Ten days ago, the idea of Ben Simmons making his return to Philadelphia and actually playing in a game was unfathomable.
The Brooklyn Nets had just played the LA Clippers and Simmons looked wholly out of sorts: timid, uncomfortable, unsure of his role on the team. The Nets beat the Clippers, 110-95, but Simmons was barely a footnote in the box score, finishing with two points in 14 ineffectual minutes.
The next night against the Los Angeles Lakers, Simmons was a late scratch with knee soreness. Such a late scratch, he spent 10 minutes behind closed doors after the game with Nets general manager Sean Marks, the two discussing how Simmons needed to communicate better to avoid a repeat of the situation.
But Simmons has emerged from that meeting with Marks, and that dreadful weekend in Los Angeles, playing his best basketball in years.
After failing to score in double figures in any of his first nine games, Simmons has scored 11, 15 and 22 points in the Nets' last three games, including an efficient 11-for-13 from the floor in Sunday's win against the Memphis Grizzlies. His defense has started to resemble its previous excellence, and his rebounding has some verve to it. Even his on-court demeanor has improved.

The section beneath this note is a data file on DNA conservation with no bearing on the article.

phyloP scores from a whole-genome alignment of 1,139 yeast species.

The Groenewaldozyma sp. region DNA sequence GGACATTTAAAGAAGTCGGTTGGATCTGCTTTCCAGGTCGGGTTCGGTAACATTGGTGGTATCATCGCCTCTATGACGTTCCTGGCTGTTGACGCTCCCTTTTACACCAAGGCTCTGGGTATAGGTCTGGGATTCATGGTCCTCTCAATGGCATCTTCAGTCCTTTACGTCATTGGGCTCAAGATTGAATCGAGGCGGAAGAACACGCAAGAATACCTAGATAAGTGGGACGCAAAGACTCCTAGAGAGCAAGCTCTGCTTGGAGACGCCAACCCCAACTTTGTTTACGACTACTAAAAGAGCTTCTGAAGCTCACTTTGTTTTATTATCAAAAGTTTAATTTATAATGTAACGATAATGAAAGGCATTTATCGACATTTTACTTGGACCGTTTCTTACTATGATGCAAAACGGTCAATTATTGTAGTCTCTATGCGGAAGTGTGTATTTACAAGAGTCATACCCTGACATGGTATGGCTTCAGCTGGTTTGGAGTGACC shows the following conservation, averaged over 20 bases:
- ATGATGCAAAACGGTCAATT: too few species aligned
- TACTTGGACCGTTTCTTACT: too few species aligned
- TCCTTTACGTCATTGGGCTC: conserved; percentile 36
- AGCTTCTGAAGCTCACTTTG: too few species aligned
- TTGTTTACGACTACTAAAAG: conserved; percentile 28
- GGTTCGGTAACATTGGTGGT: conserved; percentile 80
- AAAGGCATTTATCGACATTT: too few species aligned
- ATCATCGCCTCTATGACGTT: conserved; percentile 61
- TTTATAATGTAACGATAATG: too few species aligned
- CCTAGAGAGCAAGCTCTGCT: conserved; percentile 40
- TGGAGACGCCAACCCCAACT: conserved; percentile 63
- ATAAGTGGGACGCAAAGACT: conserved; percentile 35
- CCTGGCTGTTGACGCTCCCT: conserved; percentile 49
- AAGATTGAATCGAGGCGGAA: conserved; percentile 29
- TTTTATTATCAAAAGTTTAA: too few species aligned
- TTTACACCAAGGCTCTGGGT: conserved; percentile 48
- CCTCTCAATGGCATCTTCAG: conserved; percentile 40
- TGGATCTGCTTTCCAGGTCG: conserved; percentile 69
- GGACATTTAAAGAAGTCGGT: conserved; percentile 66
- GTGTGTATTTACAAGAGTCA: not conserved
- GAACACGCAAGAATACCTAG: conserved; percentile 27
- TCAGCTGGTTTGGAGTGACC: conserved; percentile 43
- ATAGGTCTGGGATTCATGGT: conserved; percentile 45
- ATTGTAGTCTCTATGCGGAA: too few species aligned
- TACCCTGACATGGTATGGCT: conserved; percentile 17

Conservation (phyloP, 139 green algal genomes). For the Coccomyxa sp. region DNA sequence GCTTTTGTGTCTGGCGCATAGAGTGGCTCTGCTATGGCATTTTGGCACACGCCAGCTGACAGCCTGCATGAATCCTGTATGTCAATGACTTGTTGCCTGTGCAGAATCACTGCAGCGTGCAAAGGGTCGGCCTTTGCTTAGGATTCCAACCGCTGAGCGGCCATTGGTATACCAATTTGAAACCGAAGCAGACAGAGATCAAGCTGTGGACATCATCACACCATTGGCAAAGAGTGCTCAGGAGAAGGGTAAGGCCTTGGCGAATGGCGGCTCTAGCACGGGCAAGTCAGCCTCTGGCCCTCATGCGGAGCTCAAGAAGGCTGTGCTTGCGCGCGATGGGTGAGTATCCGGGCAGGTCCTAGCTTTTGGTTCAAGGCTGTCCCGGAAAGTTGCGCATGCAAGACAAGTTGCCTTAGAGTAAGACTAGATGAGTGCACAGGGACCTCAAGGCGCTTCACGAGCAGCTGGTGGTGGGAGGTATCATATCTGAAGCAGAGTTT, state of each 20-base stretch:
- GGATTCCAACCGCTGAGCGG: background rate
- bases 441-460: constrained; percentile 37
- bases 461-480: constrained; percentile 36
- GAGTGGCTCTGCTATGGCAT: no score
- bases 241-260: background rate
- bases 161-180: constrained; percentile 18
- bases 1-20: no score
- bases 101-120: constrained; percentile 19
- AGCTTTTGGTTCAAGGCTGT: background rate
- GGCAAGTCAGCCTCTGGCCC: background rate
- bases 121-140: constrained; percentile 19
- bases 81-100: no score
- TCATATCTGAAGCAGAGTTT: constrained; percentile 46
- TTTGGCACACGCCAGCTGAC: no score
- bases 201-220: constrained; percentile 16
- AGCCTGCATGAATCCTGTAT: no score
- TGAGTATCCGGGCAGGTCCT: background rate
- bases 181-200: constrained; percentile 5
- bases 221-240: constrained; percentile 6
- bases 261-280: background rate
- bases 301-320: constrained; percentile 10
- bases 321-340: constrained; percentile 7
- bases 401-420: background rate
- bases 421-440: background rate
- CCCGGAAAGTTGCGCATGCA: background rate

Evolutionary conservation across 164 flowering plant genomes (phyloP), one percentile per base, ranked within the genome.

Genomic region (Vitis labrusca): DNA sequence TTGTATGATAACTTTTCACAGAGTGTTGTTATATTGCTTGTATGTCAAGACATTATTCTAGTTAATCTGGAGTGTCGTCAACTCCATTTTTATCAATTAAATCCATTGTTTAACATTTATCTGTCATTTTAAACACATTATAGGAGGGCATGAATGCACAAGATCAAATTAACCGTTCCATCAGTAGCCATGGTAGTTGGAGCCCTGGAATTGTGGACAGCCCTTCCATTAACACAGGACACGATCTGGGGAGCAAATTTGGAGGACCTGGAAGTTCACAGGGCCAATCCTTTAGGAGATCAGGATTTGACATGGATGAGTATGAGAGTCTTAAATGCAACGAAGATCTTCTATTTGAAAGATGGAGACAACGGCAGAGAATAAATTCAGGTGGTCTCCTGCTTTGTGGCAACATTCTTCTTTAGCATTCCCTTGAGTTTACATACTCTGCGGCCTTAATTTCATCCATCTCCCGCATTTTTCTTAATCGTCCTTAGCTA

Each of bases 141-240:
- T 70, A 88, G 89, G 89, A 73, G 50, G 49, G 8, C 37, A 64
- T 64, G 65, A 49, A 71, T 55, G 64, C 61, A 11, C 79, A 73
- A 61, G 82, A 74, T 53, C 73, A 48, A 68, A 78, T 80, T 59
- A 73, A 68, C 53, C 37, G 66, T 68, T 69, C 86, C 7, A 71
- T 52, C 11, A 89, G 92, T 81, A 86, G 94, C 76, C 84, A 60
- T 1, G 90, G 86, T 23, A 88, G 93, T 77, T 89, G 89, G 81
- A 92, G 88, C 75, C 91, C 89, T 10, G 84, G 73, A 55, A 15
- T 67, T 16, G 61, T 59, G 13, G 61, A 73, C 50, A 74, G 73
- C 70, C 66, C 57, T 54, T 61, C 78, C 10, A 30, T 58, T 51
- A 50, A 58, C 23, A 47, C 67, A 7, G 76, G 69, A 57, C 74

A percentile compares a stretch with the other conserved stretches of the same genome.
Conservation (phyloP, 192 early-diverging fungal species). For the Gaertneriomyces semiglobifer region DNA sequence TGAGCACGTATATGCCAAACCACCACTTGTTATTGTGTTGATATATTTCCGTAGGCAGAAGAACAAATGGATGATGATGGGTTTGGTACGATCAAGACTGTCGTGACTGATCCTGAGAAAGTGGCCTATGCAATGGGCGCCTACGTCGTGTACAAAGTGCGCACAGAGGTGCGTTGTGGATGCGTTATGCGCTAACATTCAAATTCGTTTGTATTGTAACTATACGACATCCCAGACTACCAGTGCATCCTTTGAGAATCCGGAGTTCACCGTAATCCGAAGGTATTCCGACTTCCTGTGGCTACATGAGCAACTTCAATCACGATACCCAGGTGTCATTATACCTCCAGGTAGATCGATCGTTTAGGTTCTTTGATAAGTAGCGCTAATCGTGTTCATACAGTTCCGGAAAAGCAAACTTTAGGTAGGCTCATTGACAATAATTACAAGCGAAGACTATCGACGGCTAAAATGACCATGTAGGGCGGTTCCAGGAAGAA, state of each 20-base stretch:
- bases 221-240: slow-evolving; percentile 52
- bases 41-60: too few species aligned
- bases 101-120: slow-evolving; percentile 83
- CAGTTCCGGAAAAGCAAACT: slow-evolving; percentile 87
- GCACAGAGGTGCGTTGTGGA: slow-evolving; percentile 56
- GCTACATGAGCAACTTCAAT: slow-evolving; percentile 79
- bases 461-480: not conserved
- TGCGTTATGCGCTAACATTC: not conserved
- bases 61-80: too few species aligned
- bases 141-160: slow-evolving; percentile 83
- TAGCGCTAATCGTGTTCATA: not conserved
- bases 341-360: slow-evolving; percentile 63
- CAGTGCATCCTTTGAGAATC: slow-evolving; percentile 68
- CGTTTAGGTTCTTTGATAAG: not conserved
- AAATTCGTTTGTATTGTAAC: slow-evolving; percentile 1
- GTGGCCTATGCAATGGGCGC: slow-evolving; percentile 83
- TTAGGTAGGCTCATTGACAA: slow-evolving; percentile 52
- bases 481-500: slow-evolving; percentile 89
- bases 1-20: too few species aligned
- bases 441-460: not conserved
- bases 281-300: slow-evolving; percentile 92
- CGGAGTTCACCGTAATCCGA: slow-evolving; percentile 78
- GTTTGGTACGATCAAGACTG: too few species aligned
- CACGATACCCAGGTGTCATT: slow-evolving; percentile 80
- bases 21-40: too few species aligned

It is exactly the kind of progression Simmons and the Nets were hoping for this season. The best possible lead-in to the deluge of boos and emotions he'll face when he steps on the court to play at the Wells Fargo Center on Tuesday (7:30 p.m. ET, TNT) to compete in his first game against his former team since a messy exit that marred all of last season.
And yet nobody, not even Simmons, can tell you how he'll react once he enters the arena and faces his former teammates -- and a familiar crowd eager to welcome him back.